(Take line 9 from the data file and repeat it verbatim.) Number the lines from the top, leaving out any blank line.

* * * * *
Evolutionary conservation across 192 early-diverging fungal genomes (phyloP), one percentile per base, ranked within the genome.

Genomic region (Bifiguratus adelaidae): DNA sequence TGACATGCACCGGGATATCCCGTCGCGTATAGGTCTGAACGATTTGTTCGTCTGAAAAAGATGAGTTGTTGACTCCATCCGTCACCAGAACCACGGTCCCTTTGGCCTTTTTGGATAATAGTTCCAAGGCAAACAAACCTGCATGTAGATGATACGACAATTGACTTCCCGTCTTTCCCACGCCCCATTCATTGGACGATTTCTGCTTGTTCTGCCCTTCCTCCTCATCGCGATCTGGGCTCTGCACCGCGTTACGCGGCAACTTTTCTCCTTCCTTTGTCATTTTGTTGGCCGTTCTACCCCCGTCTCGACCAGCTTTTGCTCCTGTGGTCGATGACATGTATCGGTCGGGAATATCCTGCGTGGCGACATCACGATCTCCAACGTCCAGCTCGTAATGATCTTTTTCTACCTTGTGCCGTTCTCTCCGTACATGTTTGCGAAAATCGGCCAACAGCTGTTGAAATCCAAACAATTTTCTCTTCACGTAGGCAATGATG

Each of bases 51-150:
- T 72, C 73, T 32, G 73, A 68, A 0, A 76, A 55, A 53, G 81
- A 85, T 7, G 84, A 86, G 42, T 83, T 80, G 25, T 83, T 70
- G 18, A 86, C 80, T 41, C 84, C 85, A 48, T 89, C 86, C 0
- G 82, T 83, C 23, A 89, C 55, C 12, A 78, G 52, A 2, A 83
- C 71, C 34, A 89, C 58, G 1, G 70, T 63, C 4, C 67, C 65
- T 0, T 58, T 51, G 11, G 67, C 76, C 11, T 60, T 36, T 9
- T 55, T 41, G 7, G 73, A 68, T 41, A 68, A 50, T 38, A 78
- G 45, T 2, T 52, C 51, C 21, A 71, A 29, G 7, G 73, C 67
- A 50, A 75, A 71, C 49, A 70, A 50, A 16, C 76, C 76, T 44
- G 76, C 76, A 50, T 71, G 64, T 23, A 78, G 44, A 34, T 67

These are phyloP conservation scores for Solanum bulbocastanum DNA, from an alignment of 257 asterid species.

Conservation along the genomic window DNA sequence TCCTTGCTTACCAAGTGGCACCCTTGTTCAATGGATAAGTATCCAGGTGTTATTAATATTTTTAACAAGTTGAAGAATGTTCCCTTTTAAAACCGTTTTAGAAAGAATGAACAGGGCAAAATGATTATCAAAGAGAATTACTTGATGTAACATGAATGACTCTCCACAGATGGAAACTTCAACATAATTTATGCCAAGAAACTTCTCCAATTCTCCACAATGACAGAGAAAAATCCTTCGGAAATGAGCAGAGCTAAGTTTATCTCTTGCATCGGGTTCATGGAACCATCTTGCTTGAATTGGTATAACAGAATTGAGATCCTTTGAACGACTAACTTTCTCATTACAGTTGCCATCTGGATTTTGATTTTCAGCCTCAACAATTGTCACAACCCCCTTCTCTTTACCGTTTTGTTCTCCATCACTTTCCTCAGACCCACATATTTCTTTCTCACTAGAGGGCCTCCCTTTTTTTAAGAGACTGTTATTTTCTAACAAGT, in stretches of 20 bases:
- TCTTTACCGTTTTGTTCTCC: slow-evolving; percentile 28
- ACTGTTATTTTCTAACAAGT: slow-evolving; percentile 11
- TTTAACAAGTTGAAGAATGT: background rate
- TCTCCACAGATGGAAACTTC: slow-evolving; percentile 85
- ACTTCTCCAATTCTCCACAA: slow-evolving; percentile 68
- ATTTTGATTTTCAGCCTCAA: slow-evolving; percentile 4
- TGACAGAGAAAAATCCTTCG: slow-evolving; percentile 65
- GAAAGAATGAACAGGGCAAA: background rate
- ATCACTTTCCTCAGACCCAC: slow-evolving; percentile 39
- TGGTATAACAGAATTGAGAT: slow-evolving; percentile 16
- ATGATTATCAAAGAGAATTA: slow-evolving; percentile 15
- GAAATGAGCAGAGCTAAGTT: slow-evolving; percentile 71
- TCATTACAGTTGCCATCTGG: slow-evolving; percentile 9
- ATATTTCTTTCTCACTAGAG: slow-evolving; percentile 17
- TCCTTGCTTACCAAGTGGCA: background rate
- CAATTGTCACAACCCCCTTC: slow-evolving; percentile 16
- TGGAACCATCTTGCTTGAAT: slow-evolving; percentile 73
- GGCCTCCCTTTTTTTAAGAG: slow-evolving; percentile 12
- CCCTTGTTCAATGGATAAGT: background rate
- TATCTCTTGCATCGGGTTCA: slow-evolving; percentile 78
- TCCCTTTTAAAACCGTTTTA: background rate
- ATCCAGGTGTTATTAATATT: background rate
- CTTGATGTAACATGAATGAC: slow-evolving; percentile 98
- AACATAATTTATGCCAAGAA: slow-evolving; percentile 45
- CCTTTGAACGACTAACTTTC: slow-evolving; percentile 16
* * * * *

- T 0, T 58, T 51, G 11, G 67, C 76, C 11, T 60, T 36, T 9